Measuring Code Quality: 3 Suggestions On How To Start And Why They Are Important

June 17, 2019 in Code Review

If I ask you to tell me how much quality your code has, how would you answer it? There’s not a correct answer, and responses vary depending on seniority or past experiences of each one. As there is no consensus of what’s quality, here’s a list of aspects I think your code must have to be considered good (not necessarily in this order):

  • It must work. Whatever the feature is, it should only do what it was designed to do. No more, no less.
  • There must be automated tests to ensure it is working and to describe how it works.
  • Code is well documented (at least as much as it needs).
  • The code is clear and shows its intention by having well-chosen variables, methods, and class names.
  • It is easy to maintain, or in other words, it is easy to change.
  • It has no security breaches.
  • It is fast (at least fast enough for its usage).

Different features may be added depending on the kind of software you’re building. You may need your code to meet some legal issues if you work in a bank or an insurance firm, for instance.

OK, we got attributes of a good code. Why should I measure it?

In my opinion, measuring is the best way of looking at the situation as it is. It is essential to listen to the feelings of developers and your senior developers. They may have a very accurate sense of codebase health status. However, you can’t rely just on it.

Developers are humans, and as humans, they are influenced by emotions, by egos (have you ever heard lines like “my code is beautiful, I’m an artist”?) and also by their experience.

This last aspect, the experience is the most crucial one. Depending on how much messy code has a developer dealt with, its definition of quality changes. That’s why measuring is so important.

You get a standardized view of your code health.

Another great thing about metrics is looking at its history to make questions. For instance, if your number of code smells in September is 33 and October it goes down to 22, you could tell your team “what have we done? Let’s keep doing this because it improved the overall code quality”! Alternatively, in the worst scenario, asking your team, “why are code smells growing so much this month?” may raise important issues, like your team being pressured by the product team to deliver faster and faster without looking to quality.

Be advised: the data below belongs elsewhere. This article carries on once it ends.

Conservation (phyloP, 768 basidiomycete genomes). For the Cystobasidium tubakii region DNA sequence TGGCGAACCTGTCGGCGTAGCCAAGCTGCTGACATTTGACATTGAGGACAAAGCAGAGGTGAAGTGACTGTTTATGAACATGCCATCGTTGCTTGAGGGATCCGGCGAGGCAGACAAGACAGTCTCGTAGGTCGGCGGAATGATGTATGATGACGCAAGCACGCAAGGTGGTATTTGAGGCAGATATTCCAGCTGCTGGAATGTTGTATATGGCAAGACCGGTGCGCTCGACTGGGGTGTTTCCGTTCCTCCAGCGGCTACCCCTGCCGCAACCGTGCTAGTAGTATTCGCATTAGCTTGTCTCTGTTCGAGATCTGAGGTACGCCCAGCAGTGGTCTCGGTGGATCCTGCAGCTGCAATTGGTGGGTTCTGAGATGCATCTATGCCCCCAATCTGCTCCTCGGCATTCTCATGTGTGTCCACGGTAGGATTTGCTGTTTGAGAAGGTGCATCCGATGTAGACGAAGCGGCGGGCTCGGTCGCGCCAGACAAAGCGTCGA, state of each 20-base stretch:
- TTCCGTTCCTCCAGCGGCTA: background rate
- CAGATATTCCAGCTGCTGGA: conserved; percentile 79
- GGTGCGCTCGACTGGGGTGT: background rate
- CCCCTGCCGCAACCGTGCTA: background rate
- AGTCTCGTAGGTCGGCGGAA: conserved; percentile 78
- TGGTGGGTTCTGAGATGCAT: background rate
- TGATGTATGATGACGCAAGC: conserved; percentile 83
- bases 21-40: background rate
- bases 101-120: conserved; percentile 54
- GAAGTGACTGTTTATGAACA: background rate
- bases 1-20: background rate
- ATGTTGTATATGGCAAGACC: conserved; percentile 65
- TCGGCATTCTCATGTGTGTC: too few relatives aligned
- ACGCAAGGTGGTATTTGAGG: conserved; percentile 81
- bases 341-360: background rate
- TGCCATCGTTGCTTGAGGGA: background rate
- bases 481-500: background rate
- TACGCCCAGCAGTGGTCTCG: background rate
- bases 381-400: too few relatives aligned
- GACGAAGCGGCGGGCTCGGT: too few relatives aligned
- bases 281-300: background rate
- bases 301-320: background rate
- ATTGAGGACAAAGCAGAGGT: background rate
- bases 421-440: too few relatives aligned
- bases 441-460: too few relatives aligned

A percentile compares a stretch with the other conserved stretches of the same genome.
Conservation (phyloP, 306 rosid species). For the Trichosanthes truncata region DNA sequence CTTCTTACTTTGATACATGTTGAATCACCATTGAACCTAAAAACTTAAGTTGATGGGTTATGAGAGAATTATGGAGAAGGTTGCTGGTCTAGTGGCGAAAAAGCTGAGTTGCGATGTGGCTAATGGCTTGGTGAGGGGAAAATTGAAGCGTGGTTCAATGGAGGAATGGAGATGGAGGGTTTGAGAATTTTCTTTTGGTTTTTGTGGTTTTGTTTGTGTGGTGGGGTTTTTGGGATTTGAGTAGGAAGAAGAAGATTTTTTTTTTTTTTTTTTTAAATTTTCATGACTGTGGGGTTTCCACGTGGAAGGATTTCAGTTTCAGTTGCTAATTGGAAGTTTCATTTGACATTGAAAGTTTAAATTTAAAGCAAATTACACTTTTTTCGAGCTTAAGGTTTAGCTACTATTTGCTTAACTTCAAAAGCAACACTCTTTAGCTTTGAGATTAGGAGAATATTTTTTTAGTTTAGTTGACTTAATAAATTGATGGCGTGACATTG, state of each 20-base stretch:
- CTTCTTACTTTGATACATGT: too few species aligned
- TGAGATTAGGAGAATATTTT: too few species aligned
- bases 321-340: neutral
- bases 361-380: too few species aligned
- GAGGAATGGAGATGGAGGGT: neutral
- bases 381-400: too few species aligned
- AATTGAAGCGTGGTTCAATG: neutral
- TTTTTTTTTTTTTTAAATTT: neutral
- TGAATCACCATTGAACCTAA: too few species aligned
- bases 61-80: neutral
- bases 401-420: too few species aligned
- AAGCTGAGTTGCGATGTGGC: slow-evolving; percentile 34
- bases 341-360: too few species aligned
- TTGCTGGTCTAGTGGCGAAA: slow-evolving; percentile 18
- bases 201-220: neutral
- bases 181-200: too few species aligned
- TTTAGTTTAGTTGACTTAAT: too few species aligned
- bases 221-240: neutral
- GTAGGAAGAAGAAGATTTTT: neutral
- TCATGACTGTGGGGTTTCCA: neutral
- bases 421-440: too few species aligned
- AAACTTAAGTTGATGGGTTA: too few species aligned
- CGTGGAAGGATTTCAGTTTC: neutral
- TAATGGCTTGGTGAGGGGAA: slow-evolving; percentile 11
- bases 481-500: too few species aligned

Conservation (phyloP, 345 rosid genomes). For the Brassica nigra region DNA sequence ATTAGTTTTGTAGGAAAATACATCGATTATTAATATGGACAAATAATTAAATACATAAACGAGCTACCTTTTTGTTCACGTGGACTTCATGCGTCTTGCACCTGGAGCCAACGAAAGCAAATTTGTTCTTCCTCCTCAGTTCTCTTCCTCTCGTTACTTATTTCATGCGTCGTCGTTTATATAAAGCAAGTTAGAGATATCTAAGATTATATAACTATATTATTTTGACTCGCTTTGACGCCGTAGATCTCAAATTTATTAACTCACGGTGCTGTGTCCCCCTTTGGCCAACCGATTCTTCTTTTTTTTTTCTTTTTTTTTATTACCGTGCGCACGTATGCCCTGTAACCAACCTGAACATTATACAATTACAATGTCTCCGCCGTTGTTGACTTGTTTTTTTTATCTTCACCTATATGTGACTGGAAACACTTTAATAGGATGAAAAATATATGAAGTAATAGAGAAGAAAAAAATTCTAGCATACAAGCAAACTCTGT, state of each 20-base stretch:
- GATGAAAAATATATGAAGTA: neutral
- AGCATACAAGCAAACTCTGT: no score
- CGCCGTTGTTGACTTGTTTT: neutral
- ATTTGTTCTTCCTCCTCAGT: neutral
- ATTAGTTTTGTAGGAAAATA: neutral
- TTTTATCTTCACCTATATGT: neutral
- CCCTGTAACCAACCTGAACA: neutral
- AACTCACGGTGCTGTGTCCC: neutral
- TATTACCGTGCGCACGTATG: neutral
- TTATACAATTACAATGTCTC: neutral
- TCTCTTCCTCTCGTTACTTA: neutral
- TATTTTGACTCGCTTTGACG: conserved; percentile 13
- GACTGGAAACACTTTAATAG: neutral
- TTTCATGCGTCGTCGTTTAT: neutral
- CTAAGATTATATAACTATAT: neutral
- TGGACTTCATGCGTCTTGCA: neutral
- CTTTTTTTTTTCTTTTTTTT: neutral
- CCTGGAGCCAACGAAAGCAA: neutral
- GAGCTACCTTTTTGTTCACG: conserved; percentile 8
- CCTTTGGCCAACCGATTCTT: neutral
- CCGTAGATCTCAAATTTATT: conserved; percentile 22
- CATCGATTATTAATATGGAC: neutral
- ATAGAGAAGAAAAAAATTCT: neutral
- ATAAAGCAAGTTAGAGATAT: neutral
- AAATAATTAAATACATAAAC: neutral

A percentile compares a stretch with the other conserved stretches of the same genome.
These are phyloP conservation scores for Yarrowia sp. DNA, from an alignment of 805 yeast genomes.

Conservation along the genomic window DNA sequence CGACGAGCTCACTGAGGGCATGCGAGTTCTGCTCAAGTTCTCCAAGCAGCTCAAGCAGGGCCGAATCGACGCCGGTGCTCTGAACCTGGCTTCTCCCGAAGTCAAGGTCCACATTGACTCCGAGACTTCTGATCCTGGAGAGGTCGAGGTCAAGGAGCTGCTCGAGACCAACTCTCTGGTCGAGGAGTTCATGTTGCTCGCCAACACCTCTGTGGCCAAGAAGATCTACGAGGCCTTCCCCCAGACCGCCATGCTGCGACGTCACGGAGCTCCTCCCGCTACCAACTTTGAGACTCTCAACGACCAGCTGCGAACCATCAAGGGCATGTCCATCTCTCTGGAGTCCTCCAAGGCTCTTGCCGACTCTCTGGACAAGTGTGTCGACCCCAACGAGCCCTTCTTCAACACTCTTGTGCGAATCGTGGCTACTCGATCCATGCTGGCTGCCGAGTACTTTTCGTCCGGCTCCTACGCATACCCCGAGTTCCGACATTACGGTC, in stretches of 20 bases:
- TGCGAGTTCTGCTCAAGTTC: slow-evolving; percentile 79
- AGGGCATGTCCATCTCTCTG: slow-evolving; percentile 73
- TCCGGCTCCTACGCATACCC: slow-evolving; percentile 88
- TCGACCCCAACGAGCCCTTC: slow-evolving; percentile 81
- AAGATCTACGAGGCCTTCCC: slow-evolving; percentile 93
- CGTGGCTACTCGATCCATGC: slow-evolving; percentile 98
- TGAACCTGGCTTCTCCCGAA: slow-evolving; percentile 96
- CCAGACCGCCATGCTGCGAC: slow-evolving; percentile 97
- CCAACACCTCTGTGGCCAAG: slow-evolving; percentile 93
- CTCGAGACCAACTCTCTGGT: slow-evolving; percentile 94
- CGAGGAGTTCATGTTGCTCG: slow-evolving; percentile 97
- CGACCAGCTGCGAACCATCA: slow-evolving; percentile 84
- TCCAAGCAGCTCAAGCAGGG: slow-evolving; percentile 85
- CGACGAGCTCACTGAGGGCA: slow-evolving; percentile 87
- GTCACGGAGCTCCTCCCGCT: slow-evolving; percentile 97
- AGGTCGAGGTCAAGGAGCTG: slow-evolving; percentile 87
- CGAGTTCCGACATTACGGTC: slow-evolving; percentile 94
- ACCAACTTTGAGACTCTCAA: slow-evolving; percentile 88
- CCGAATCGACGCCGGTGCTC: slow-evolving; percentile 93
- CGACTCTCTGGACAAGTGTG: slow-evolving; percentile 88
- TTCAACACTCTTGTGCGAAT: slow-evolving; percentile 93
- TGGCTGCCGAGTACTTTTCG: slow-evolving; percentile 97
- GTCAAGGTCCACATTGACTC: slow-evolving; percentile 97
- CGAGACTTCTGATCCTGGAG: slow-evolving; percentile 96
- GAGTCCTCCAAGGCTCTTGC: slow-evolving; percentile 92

These numbers allow you to ask questions, understand your process and the impacts of your changes.

OK, I agree that measuring is essential. What should I measure?

Many companies look to the number of bugs as an indicator of quality, but the fact is that it relates more to the quality of the process than to the health of your codebase. Of course, bad code leads to more bugs, however not every bug is due to bad code.

Well, for me, it is. Moreover, it tends to happen when there’s no one looking for quality in the team. We don’t usually think about quality before writing a new feature, nor we think about quality when done. We only think about quality during the development of a feature where we find a lot of… Let’s say, “what the fuck.”

That’s the reason the most common metric for software development is “WTF/minute,” as illustrated in the cartoon below by Thom Holwerda.

WTF/minutes metric

Despite being funny, it raises the question how should I measure quality then? Well, there isn’t a right answer to that. However, we’re going to present some ideas.

Here is a list of useful metrics that you may measure. They are simple to calculate and there are automated tools to calculate all of them (there are plenty more if you google for it).

Measuring code complexity

How easy it is to change is directly related to its quality. So, the first health metrics should be related to its complexity. Calculating complexity can be hard, but there are a lot of open-source tools available for this purpose.

It consists of calculating the number of possible lines executed in all possible arrangements for a given piece of code (or throughout your entire code base).

The formula is Cyclomatic Complexy = Edges – Nodes + (Nodes with exit point * 2). Let’s see it in practice. Given the following code, written in Ruby using ActiveModel API:

post_changes = post.changes || {}
if post_changes.present?
  ChangeHistory.create!(entity: 'Post', entity_id: post.id, changes: post_changes)